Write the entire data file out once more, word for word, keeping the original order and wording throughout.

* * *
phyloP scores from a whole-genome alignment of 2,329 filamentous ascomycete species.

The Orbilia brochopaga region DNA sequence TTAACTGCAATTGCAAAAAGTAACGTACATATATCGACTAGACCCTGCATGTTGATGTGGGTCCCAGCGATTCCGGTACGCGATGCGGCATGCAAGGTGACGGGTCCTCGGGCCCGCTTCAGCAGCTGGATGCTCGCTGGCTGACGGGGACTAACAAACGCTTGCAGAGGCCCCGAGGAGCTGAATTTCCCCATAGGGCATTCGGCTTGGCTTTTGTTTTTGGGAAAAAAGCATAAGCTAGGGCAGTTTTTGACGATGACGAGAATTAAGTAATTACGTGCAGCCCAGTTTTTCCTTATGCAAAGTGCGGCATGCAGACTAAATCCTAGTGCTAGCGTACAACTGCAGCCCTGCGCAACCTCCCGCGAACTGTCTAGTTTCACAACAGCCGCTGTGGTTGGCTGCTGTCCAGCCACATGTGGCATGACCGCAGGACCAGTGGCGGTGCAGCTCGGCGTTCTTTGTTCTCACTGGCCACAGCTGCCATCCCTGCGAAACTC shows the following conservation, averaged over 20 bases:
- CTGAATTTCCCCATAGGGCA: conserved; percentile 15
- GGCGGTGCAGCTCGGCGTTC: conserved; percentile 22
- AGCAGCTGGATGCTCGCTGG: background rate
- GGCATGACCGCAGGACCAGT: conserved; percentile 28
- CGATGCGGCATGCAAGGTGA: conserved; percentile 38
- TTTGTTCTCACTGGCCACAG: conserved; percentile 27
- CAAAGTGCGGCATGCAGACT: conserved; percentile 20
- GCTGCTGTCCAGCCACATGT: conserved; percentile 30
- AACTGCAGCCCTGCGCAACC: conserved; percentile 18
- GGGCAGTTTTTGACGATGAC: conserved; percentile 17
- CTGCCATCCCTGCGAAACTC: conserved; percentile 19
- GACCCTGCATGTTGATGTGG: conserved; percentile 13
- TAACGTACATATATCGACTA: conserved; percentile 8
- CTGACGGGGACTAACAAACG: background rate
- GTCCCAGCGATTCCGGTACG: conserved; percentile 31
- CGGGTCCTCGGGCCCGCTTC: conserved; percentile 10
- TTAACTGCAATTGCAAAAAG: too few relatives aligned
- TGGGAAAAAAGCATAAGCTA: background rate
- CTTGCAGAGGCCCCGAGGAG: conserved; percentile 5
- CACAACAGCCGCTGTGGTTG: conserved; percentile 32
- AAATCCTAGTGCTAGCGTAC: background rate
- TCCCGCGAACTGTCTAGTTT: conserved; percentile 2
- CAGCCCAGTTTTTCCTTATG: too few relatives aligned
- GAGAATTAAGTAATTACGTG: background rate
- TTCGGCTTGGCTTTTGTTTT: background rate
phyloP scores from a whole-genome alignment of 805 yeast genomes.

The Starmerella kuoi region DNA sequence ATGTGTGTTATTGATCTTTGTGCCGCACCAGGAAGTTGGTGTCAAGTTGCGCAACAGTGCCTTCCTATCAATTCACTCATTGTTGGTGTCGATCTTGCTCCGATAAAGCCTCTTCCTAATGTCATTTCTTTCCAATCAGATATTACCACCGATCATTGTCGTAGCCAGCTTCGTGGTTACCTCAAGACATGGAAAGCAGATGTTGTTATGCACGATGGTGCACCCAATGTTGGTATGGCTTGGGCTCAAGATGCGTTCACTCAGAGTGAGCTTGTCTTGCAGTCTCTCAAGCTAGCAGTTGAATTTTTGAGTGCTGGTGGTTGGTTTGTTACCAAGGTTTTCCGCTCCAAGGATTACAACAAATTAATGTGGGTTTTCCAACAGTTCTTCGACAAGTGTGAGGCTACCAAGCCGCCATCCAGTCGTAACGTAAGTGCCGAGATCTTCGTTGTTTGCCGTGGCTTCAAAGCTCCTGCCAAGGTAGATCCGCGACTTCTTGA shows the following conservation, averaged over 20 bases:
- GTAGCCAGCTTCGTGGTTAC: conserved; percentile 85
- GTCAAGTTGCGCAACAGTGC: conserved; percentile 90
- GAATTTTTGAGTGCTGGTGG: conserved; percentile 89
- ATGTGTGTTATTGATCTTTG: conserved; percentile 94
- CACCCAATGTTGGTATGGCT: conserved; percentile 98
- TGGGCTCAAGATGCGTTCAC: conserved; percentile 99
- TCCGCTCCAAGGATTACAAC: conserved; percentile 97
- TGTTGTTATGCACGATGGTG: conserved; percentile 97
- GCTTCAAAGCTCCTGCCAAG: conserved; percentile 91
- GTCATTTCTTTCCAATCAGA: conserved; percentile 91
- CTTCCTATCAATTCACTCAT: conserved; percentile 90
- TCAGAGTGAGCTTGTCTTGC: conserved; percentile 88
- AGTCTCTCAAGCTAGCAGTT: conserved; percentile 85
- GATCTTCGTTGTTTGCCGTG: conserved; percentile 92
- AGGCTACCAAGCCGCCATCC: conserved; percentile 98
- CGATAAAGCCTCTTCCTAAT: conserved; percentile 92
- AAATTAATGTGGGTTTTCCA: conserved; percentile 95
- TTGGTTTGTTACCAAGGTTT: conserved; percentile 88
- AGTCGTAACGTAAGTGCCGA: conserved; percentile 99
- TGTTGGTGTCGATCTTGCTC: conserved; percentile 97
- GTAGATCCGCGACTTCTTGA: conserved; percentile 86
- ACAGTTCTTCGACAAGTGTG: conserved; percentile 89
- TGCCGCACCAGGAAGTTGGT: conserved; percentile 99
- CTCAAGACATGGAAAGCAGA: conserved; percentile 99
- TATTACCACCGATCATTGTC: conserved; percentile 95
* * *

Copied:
phyloP scores from a whole-genome alignment of 2,329 filamentous ascomycete species.

The Orbilia brochopaga region DNA sequence TTAACTGCAATTGCAAAAAGTAACGTACATATATCGACTAGACCCTGCATGTTGATGTGGGTCCCAGCGATTCCGGTACGCGATGCGGCATGCAAGGTGACGGGTCCTCGGGCCCGCTTCAGCAGCTGGATGCTCGCTGGCTGACGGGGACTAACAAACGCTTGCAGAGGCCCCGAGGAGCTGAATTTCCCCATAGGGCATTCGGCTTGGCTTTTGTTTTTGGGAAAAAAGCATAAGCTAGGGCAGTTTTTGACGATGACGAGAATTAAGTAATTACGTGCAGCCCAGTTTTTCCTTATGCAAAGTGCGGCATGCAGACTAAATCCTAGTGCTAGCGTACAACTGCAGCCCTGCGCAACCTCCCGCGAACTGTCTAGTTTCACAACAGCCGCTGTGGTTGGCTGCTGTCCAGCCACATGTGGCATGACCGCAGGACCAGTGGCGGTGCAGCTCGGCGTTCTTTGTTCTCACTGGCCACAGCTGCCATCCCTGCGAAACTC shows the following conservation, averaged over 20 bases:
- CTGAATTTCCCCATAGGGCA: conserved; percentile 15
- GGCGGTGCAGCTCGGCGTTC: conserved; percentile 22
- AGCAGCTGGATGCTCGCTGG: background rate
- GGCATGACCGCAGGACCAGT: conserved; percentile 28
- CGATGCGGCATGCAAGGTGA: conserved; percentile 38
- TTTGTTCTCACTGGCCACAG: conserved; percentile 27
- CAAAGTGCGGCATGCAGACT: conserved; percentile 20
- GCTGCTGTCCAGCCACATGT: conserved; percentile 30
- AACTGCAGCCCTGCGCAACC: conserved; percentile 18
- GGGCAGTTTTTGACGATGAC: conserved; percentile 17
- CTGCCATCCCTGCGAAACTC: conserved; percentile 19
- GACCCTGCATGTTGATGTGG: conserved; percentile 13
- TAACGTACATATATCGACTA: conserved; percentile 8
- CTGACGGGGACTAACAAACG: background rate
- GTCCCAGCGATTCCGGTACG: conserved; percentile 31
- CGGGTCCTCGGGCCCGCTTC: conserved; percentile 10
- TTAACTGCAATTGCAAAAAG: too few relatives aligned
- TGGGAAAAAAGCATAAGCTA: background rate
- CTTGCAGAGGCCCCGAGGAG: conserved; percentile 5
- CACAACAGCCGCTGTGGTTG: conserved; percentile 32
- AAATCCTAGTGCTAGCGTAC: background rate
- TCCCGCGAACTGTCTAGTTT: conserved; percentile 2
- CAGCCCAGTTTTTCCTTATG: too few relatives aligned
- GAGAATTAAGTAATTACGTG: background rate
- TTCGGCTTGGCTTTTGTTTT: background rate
phyloP scores from a whole-genome alignment of 805 yeast genomes.

The Starmerella kuoi region DNA sequence ATGTGTGTTATTGATCTTTGTGCCGCACCAGGAAGTTGGTGTCAAGTTGCGCAACAGTGCCTTCCTATCAATTCACTCATTGTTGGTGTCGATCTTGCTCCGATAAAGCCTCTTCCTAATGTCATTTCTTTCCAATCAGATATTACCACCGATCATTGTCGTAGCCAGCTTCGTGGTTACCTCAAGACATGGAAAGCAGATGTTGTTATGCACGATGGTGCACCCAATGTTGGTATGGCTTGGGCTCAAGATGCGTTCACTCAGAGTGAGCTTGTCTTGCAGTCTCTCAAGCTAGCAGTTGAATTTTTGAGTGCTGGTGGTTGGTTTGTTACCAAGGTTTTCCGCTCCAAGGATTACAACAAATTAATGTGGGTTTTCCAACAGTTCTTCGACAAGTGTGAGGCTACCAAGCCGCCATCCAGTCGTAACGTAAGTGCCGAGATCTTCGTTGTTTGCCGTGGCTTCAAAGCTCCTGCCAAGGTAGATCCGCGACTTCTTGA shows the following conservation, averaged over 20 bases:
- GTAGCCAGCTTCGTGGTTAC: conserved; percentile 85
- GTCAAGTTGCGCAACAGTGC: conserved; percentile 90
- GAATTTTTGAGTGCTGGTGG: conserved; percentile 89
- ATGTGTGTTATTGATCTTTG: conserved; percentile 94
- CACCCAATGTTGGTATGGCT: conserved; percentile 98
- TGGGCTCAAGATGCGTTCAC: conserved; percentile 99
- TCCGCTCCAAGGATTACAAC: conserved; percentile 97
- TGTTGTTATGCACGATGGTG: conserved; percentile 97
- GCTTCAAAGCTCCTGCCAAG: conserved; percentile 91
- GTCATTTCTTTCCAATCAGA: conserved; percentile 91
- CTTCCTATCAATTCACTCAT: conserved; percentile 90
- TCAGAGTGAGCTTGTCTTGC: conserved; percentile 88
- AGTCTCTCAAGCTAGCAGTT: conserved; percentile 85
- GATCTTCGTTGTTTGCCGTG: conserved; percentile 92
- AGGCTACCAAGCCGCCATCC: conserved; percentile 98
- CGATAAAGCCTCTTCCTAAT: conserved; percentile 92
- AAATTAATGTGGGTTTTCCA: conserved; percentile 95
- TTGGTTTGTTACCAAGGTTT: conserved; percentile 88
- AGTCGTAACGTAAGTGCCGA: conserved; percentile 99
- TGTTGGTGTCGATCTTGCTC: conserved; percentile 97
- GTAGATCCGCGACTTCTTGA: conserved; percentile 86
- ACAGTTCTTCGACAAGTGTG: conserved; percentile 89
- TGCCGCACCAGGAAGTTGGT: conserved; percentile 99
- CTCAAGACATGGAAAGCAGA: conserved; percentile 99
- TATTACCACCGATCATTGTC: conserved; percentile 95